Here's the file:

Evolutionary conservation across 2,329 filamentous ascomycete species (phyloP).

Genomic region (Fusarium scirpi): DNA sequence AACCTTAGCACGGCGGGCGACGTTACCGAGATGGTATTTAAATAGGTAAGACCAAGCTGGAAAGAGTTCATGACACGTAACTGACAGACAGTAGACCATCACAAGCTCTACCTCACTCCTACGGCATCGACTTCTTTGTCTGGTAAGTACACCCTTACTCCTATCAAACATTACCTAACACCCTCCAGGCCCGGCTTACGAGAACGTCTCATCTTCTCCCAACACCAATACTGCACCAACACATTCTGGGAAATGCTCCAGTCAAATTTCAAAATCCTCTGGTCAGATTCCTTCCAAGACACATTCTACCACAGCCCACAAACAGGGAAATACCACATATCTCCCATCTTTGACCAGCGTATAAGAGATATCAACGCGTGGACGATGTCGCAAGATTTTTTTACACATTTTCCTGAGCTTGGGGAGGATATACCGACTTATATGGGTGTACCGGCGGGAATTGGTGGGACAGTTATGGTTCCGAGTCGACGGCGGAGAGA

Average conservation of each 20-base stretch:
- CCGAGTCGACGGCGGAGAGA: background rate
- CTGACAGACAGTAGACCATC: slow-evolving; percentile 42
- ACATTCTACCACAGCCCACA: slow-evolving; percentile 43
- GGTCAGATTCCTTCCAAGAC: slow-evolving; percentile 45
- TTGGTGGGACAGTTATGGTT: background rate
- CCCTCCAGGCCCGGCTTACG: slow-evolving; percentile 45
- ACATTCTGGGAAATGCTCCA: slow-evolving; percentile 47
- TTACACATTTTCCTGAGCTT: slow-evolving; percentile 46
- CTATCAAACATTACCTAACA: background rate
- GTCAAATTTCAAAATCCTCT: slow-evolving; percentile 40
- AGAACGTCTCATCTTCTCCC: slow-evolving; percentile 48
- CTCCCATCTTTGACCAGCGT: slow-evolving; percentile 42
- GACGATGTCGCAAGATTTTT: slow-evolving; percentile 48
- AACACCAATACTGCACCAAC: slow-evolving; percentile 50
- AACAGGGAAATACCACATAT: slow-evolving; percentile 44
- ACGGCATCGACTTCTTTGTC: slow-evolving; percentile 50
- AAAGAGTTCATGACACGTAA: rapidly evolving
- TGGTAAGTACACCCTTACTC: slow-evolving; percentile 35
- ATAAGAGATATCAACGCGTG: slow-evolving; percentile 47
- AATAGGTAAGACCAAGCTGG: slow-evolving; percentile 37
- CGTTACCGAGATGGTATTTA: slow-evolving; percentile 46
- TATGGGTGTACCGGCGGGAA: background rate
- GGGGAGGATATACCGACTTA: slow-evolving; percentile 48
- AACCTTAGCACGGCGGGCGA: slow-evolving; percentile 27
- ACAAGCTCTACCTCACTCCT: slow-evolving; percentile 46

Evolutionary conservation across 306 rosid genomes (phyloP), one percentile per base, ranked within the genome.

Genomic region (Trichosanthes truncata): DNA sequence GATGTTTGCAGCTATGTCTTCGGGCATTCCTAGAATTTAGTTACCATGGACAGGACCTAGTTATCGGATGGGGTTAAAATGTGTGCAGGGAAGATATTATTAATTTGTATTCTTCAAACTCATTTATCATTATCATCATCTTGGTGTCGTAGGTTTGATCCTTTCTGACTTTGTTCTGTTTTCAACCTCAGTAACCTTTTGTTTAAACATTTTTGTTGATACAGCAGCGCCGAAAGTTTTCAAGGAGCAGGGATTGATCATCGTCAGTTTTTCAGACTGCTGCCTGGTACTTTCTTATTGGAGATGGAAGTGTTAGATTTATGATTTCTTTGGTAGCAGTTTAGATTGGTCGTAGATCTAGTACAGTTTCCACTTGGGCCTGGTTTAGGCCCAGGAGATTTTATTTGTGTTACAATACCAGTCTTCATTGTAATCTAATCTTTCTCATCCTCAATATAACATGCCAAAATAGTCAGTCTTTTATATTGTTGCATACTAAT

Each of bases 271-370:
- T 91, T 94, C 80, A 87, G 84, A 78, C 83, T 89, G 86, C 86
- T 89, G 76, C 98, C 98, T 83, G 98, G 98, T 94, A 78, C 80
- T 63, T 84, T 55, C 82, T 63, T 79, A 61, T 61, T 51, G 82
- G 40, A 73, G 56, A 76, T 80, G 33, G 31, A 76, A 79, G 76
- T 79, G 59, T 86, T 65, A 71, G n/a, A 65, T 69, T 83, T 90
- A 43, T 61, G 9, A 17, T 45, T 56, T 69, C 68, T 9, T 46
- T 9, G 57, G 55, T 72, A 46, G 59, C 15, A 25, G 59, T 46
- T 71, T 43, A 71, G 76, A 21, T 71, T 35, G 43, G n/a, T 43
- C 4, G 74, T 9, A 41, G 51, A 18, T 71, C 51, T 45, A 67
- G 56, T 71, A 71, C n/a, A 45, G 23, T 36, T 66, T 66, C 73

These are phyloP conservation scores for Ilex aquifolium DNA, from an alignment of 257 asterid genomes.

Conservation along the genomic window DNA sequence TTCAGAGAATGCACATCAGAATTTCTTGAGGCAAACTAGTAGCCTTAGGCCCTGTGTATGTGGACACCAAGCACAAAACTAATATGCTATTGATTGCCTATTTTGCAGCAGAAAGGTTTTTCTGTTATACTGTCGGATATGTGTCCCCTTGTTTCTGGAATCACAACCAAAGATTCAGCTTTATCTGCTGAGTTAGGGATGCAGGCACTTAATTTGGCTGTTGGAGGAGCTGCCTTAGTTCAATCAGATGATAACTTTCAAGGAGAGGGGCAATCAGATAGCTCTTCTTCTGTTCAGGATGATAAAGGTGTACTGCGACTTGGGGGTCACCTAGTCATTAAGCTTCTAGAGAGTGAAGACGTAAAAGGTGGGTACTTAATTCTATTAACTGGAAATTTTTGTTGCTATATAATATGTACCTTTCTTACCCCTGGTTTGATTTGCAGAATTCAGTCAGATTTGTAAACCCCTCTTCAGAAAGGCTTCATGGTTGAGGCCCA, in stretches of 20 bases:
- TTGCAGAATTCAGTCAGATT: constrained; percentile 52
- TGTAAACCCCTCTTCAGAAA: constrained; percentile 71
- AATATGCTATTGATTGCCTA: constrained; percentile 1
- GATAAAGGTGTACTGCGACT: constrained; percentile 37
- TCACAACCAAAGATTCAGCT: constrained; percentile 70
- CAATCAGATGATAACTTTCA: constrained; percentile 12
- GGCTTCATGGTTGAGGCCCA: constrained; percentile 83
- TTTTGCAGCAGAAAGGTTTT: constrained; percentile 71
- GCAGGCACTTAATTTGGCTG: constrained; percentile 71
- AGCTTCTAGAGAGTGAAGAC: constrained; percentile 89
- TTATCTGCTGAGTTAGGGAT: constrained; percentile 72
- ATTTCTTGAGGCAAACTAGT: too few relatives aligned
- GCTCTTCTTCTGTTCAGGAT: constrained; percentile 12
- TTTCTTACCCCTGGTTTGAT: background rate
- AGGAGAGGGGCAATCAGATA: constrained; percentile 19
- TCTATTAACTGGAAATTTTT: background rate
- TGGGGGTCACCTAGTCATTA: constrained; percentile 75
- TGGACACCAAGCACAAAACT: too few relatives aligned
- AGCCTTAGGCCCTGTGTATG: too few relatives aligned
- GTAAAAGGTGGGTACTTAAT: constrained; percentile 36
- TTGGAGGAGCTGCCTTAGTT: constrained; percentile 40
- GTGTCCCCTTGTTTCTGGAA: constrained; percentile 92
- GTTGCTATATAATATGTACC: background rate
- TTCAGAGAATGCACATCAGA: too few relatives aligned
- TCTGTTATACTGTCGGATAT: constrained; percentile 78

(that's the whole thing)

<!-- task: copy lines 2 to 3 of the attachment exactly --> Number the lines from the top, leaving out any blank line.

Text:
Genomic region (Fusarium scirpi): DNA sequence AACCTTAGCACGGCGGGCGACGTTACCGAGATGGTATTTAAATAGGTAAGACCAAGCTGGAAAGAGTTCATGACACGTAACTGACAGACAGTAGACCATCACAAGCTCTACCTCACTCCTACGGCATCGACTTCTTTGTCTGGTAAGTACACCCTTACTCCTATCAAACATTACCTAACACCCTCCAGGCCCGGCTTACGAGAACGTCTCATCTTCTCCCAACACCAATACTGCACCAACACATTCTGGGAAATGCTCCAGTCAAATTTCAAAATCCTCTGGTCAGATTCCTTCCAAGACACATTCTACCACAGCCCACAAACAGGGAAATACCACATATCTCCCATCTTTGACCAGCGTATAAGAGATATCAACGCGTGGACGATGTCGCAAGATTTTTTTACACATTTTCCTGAGCTTGGGGAGGATATACCGACTTATATGGGTGTACCGGCGGGAATTGGTGGGACAGTTATGGTTCCGAGTCGACGGCGGAGAGA

Average conservation of each 20-base stretch: